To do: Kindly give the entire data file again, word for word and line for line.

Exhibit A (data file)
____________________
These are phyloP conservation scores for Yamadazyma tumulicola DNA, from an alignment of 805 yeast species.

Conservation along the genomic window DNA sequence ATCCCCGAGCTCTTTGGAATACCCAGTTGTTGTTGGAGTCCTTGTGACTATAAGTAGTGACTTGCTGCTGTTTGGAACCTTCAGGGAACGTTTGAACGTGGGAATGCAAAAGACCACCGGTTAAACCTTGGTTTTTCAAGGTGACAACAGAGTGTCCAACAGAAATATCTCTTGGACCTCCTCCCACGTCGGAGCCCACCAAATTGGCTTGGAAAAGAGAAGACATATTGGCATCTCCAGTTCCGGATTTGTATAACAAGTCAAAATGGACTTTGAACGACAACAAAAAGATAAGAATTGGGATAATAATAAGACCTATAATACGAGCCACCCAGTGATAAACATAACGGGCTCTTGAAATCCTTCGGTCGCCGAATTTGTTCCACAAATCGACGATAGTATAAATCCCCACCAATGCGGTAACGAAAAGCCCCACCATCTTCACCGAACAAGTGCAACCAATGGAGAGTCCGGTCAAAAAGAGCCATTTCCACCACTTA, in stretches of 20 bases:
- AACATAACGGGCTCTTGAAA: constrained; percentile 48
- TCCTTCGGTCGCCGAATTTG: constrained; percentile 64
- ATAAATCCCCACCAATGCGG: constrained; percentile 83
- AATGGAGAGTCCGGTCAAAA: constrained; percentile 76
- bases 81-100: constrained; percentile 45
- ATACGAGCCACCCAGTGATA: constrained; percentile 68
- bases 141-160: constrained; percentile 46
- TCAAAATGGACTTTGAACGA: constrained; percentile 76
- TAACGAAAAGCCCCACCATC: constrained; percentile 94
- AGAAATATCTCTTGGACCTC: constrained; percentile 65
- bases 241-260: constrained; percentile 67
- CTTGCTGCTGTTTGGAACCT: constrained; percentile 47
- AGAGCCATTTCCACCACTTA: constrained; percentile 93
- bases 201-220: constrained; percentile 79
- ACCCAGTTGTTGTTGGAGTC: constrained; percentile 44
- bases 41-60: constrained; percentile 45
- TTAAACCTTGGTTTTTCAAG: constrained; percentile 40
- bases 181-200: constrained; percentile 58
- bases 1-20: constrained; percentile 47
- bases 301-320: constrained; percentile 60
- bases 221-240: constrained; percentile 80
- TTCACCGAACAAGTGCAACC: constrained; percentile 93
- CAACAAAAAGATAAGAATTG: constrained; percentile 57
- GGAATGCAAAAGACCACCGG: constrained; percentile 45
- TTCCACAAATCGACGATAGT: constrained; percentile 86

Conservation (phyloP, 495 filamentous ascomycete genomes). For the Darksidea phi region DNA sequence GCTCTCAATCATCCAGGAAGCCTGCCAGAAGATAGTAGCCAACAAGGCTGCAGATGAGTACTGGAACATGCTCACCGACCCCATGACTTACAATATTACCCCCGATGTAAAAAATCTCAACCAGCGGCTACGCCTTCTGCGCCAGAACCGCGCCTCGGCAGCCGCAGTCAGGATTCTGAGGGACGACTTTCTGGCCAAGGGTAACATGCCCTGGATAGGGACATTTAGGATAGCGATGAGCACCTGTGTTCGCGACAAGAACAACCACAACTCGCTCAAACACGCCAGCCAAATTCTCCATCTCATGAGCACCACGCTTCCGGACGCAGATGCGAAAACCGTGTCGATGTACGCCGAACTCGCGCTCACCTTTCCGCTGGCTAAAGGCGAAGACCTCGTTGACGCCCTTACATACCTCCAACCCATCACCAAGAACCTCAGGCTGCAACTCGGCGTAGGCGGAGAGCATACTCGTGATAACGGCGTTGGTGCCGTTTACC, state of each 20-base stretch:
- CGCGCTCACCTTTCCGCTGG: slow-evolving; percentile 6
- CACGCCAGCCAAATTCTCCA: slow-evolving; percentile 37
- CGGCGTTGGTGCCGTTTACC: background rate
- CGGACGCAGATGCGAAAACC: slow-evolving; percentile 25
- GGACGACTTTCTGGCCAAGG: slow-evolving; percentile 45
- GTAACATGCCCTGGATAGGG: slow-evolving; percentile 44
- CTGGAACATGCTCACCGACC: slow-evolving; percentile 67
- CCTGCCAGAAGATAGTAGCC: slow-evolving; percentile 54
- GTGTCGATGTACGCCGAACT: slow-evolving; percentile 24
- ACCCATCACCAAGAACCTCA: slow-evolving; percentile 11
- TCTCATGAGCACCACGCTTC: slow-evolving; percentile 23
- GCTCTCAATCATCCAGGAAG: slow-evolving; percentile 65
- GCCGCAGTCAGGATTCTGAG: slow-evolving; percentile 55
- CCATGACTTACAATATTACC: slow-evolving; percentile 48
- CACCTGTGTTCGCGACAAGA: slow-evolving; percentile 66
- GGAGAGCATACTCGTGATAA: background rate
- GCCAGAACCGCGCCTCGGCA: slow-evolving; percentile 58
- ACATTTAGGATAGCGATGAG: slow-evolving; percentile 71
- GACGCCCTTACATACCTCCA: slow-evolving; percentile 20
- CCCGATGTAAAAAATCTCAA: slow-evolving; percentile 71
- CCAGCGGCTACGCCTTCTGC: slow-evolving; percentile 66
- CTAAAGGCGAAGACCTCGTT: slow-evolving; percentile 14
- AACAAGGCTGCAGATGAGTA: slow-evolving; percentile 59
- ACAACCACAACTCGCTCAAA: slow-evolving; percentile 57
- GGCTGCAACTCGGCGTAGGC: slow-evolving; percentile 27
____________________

These are phyloP conservation scores for Yamadazyma tumulicola DNA, from an alignment of 805 yeast species.

Conservation along the genomic window DNA sequence ATCCCCGAGCTCTTTGGAATACCCAGTTGTTGTTGGAGTCCTTGTGACTATAAGTAGTGACTTGCTGCTGTTTGGAACCTTCAGGGAACGTTTGAACGTGGGAATGCAAAAGACCACCGGTTAAACCTTGGTTTTTCAAGGTGACAACAGAGTGTCCAACAGAAATATCTCTTGGACCTCCTCCCACGTCGGAGCCCACCAAATTGGCTTGGAAAAGAGAAGACATATTGGCATCTCCAGTTCCGGATTTGTATAACAAGTCAAAATGGACTTTGAACGACAACAAAAAGATAAGAATTGGGATAATAATAAGACCTATAATACGAGCCACCCAGTGATAAACATAACGGGCTCTTGAAATCCTTCGGTCGCCGAATTTGTTCCACAAATCGACGATAGTATAAATCCCCACCAATGCGGTAACGAAAAGCCCCACCATCTTCACCGAACAAGTGCAACCAATGGAGAGTCCGGTCAAAAAGAGCCATTTCCACCACTTA, in stretches of 20 bases:
- AACATAACGGGCTCTTGAAA: constrained; percentile 48
- TCCTTCGGTCGCCGAATTTG: constrained; percentile 64
- ATAAATCCCCACCAATGCGG: constrained; percentile 83
- AATGGAGAGTCCGGTCAAAA: constrained; percentile 76
- bases 81-100: constrained; percentile 45
- ATACGAGCCACCCAGTGATA: constrained; percentile 68
- bases 141-160: constrained; percentile 46
- TCAAAATGGACTTTGAACGA: constrained; percentile 76
- TAACGAAAAGCCCCACCATC: constrained; percentile 94
- AGAAATATCTCTTGGACCTC: constrained; percentile 65
- bases 241-260: constrained; percentile 67
- CTTGCTGCTGTTTGGAACCT: constrained; percentile 47
- AGAGCCATTTCCACCACTTA: constrained; percentile 93
- bases 201-220: constrained; percentile 79
- ACCCAGTTGTTGTTGGAGTC: constrained; percentile 44
- bases 41-60: constrained; percentile 45
- TTAAACCTTGGTTTTTCAAG: constrained; percentile 40
- bases 181-200: constrained; percentile 58
- bases 1-20: constrained; percentile 47
- bases 301-320: constrained; percentile 60
- bases 221-240: constrained; percentile 80
- TTCACCGAACAAGTGCAACC: constrained; percentile 93
- CAACAAAAAGATAAGAATTG: constrained; percentile 57
- GGAATGCAAAAGACCACCGG: constrained; percentile 45
- TTCCACAAATCGACGATAGT: constrained; percentile 86

Conservation (phyloP, 495 filamentous ascomycete genomes). For the Darksidea phi region DNA sequence GCTCTCAATCATCCAGGAAGCCTGCCAGAAGATAGTAGCCAACAAGGCTGCAGATGAGTACTGGAACATGCTCACCGACCCCATGACTTACAATATTACCCCCGATGTAAAAAATCTCAACCAGCGGCTACGCCTTCTGCGCCAGAACCGCGCCTCGGCAGCCGCAGTCAGGATTCTGAGGGACGACTTTCTGGCCAAGGGTAACATGCCCTGGATAGGGACATTTAGGATAGCGATGAGCACCTGTGTTCGCGACAAGAACAACCACAACTCGCTCAAACACGCCAGCCAAATTCTCCATCTCATGAGCACCACGCTTCCGGACGCAGATGCGAAAACCGTGTCGATGTACGCCGAACTCGCGCTCACCTTTCCGCTGGCTAAAGGCGAAGACCTCGTTGACGCCCTTACATACCTCCAACCCATCACCAAGAACCTCAGGCTGCAACTCGGCGTAGGCGGAGAGCATACTCGTGATAACGGCGTTGGTGCCGTTTACC, state of each 20-base stretch:
- CGCGCTCACCTTTCCGCTGG: slow-evolving; percentile 6
- CACGCCAGCCAAATTCTCCA: slow-evolving; percentile 37
- CGGCGTTGGTGCCGTTTACC: background rate
- CGGACGCAGATGCGAAAACC: slow-evolving; percentile 25
- GGACGACTTTCTGGCCAAGG: slow-evolving; percentile 45
- GTAACATGCCCTGGATAGGG: slow-evolving; percentile 44
- CTGGAACATGCTCACCGACC: slow-evolving; percentile 67
- CCTGCCAGAAGATAGTAGCC: slow-evolving; percentile 54
- GTGTCGATGTACGCCGAACT: slow-evolving; percentile 24
- ACCCATCACCAAGAACCTCA: slow-evolving; percentile 11
- TCTCATGAGCACCACGCTTC: slow-evolving; percentile 23
- GCTCTCAATCATCCAGGAAG: slow-evolving; percentile 65
- GCCGCAGTCAGGATTCTGAG: slow-evolving; percentile 55
- CCATGACTTACAATATTACC: slow-evolving; percentile 48
- CACCTGTGTTCGCGACAAGA: slow-evolving; percentile 66
- GGAGAGCATACTCGTGATAA: background rate
- GCCAGAACCGCGCCTCGGCA: slow-evolving; percentile 58
- ACATTTAGGATAGCGATGAG: slow-evolving; percentile 71
- GACGCCCTTACATACCTCCA: slow-evolving; percentile 20
- CCCGATGTAAAAAATCTCAA: slow-evolving; percentile 71
- CCAGCGGCTACGCCTTCTGC: slow-evolving; percentile 66
- CTAAAGGCGAAGACCTCGTT: slow-evolving; percentile 14
- AACAAGGCTGCAGATGAGTA: slow-evolving; percentile 59
- ACAACCACAACTCGCTCAAA: slow-evolving; percentile 57
- GGCTGCAACTCGGCGTAGGC: slow-evolving; percentile 27